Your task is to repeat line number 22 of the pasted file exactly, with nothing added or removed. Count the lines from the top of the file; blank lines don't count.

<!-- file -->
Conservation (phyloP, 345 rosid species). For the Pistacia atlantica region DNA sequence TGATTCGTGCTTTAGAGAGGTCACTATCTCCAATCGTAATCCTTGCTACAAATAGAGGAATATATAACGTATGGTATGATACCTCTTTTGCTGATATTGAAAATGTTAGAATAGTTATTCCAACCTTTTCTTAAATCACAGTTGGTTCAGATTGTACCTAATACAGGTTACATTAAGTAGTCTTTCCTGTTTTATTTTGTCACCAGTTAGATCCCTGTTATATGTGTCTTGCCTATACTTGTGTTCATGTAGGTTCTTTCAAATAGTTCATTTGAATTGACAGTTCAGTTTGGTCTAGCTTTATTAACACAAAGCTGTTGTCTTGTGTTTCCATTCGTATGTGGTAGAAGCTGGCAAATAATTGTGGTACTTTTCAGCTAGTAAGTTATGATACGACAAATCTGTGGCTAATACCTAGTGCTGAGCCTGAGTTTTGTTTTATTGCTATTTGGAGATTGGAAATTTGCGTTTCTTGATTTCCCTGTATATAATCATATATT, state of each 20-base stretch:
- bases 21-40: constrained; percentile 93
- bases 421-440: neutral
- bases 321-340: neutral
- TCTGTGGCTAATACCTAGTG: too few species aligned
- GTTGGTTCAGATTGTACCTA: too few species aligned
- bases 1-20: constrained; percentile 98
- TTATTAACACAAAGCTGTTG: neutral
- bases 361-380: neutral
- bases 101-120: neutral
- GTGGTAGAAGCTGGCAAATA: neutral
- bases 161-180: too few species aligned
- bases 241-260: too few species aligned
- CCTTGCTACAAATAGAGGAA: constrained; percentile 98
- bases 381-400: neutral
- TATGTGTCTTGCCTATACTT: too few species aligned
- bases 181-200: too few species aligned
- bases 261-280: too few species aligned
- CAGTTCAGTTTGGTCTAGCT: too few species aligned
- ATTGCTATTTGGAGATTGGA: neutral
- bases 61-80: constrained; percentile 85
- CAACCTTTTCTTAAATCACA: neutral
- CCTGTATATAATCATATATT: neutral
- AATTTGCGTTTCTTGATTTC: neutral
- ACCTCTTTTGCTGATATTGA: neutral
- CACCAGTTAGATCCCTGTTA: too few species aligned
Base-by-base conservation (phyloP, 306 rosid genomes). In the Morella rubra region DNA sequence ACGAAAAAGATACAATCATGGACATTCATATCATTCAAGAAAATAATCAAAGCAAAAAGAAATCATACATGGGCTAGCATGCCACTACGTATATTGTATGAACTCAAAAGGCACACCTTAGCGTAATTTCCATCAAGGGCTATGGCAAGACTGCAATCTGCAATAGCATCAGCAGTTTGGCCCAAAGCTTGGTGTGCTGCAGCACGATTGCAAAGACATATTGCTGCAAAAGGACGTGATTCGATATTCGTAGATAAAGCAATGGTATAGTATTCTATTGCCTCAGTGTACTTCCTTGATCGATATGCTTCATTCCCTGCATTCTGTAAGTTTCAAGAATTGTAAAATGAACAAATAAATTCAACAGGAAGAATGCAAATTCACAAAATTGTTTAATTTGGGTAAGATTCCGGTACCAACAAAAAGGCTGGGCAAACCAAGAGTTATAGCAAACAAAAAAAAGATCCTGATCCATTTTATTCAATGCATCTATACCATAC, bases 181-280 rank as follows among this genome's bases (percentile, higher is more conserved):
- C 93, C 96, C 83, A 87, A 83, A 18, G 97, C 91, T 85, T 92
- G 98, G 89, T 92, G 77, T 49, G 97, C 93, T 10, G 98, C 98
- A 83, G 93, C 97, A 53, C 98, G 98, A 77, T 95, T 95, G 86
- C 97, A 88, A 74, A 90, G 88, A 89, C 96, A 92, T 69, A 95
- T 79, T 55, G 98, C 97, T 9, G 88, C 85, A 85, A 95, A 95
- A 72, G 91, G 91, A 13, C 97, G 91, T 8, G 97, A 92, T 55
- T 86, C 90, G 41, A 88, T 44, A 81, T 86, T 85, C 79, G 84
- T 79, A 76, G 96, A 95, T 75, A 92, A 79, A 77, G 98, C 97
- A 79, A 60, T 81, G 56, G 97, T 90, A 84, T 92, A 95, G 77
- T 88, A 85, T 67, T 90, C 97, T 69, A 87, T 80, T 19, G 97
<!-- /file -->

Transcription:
- CAACCTTTTCTTAAATCACA: neutral